MLP ETFs Rally After Supreme Court Upholds Permit for Atlantic Pipeline

Master limited partnerships sector-related exchange traded funds surged Monday, with EQM Midstream Partners LP (NYSE: EQM) and Equitrans Midstream Corp (NYSE: ETRN) leading charge after the U.S. Supreme Court upheld a key permit for Dominion Energy Inc.’s planned $8 billion Atlantic Coast Pipeline.

Among the best non-leveraged ETFs of Monday, the Global X MLP ETF (NYSEArca: MLPA) jumped 6.9%, ALPS Alerian MLP ETF (NYSEArca: AMLP) increased 6.2% and JPMorgan Alerian MLP Index ETN (NYSEArca: AMJ) advanced 6.2%.

The Supreme Court in a 7-2 ruling said the Forest Service acted lawfully when clearing the natural-gas line to cross under the Appalachian Trail, Bloomberg reports.

The ruling paves the way for a 600-mile pipeline, which could transfer as much as 1.5 billion cubic feet of gas per day from the Marcellus shale basin in West Virginia to the North Carolina and Virginia regions.

Dominion Energy Inc (NYSE: D) pared earlier losses and was trading up 1.5% late Monday. Meanwhile, EQM surged 18.6% and ETRN jumped 18.1% – the two also benefited from the decision.

Dominion, which is developing the pipeline with Duke Energy Corp., anticipates the start of construction later this year and plans to have the pipeline fully in service by early 2022.

“Today’s decision is an affirmation for the Atlantic Coast Pipeline and communities across our region that are depending on it for jobs, economic growth, and clean energy,” Duke Energy said in a statement. “We look forward to resolving the remaining project permits.”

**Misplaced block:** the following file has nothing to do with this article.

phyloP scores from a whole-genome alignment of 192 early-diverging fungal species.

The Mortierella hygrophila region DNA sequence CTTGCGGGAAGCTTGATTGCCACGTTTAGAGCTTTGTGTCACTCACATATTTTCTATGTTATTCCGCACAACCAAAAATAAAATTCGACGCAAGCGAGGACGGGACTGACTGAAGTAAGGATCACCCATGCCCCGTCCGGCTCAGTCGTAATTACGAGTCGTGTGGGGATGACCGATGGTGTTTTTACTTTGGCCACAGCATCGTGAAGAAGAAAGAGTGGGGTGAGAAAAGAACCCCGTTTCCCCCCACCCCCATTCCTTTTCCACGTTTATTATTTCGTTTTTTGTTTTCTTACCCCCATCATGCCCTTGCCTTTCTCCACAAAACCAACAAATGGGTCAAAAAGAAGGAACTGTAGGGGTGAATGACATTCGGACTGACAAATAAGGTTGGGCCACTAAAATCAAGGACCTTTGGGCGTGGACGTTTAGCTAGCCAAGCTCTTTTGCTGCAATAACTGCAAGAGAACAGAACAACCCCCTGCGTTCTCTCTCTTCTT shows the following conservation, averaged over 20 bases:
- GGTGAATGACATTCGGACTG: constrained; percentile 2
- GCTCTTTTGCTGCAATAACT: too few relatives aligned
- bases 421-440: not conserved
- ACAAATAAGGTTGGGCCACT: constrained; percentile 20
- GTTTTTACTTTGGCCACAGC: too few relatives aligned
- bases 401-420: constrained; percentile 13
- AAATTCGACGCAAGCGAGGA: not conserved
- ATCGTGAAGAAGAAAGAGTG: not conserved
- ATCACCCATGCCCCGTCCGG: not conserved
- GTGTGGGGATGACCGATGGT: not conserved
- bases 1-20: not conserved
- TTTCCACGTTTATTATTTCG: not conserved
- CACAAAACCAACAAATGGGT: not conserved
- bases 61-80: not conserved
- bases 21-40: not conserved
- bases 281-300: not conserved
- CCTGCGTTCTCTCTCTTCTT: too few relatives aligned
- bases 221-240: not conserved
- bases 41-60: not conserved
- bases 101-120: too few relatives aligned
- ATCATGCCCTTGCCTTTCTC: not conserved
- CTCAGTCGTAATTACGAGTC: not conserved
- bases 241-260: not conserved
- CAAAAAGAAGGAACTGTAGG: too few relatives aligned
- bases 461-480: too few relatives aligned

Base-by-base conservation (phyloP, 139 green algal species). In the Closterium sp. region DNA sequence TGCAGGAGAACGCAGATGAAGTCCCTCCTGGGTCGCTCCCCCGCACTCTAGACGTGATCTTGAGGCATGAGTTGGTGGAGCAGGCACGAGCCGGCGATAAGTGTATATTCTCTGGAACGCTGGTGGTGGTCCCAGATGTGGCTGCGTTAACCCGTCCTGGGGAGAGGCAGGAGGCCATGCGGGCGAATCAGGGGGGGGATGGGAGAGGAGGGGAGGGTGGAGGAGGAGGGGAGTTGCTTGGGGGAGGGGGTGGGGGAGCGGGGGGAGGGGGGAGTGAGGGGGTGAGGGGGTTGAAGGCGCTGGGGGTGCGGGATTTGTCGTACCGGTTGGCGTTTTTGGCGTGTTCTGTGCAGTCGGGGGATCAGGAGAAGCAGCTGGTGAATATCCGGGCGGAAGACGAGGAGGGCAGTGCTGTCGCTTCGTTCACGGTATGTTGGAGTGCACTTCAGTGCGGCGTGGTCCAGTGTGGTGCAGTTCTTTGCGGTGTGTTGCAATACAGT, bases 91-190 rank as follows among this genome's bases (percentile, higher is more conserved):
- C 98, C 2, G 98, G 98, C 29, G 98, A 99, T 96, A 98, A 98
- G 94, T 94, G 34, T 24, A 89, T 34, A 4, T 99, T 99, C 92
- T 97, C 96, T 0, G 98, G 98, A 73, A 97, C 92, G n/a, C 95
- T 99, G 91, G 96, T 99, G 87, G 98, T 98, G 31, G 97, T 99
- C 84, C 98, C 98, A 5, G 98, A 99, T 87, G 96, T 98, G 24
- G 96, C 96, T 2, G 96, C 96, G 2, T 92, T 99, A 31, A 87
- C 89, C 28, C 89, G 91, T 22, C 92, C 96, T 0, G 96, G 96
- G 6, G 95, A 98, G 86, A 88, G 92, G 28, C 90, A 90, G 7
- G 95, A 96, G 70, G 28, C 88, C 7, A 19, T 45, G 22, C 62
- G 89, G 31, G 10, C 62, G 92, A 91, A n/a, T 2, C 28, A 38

A federal court previously threw out the permit, arguing that the U.S. Forest Service did not have the authority to approve the right-of-way since the Federal government controls the rights to the Appalachian Trail.

However, Dominion and the Trump administration contended that the underlying land is part of a national forest, which falls under the Forest Service’s jurisdiction. The U.S. Mineral Leasing Act states the Forest Service doesn’t have jurisdiction over “lands in the National Park System.”

“With a high court decision in hand, the project can expect the U.S. Forest Service to wrap up work on reissuing approvals voided by the lower court, which we think happens this summer,” Bloomberg Intelligence analyst Brandon Barnes said in a research note.

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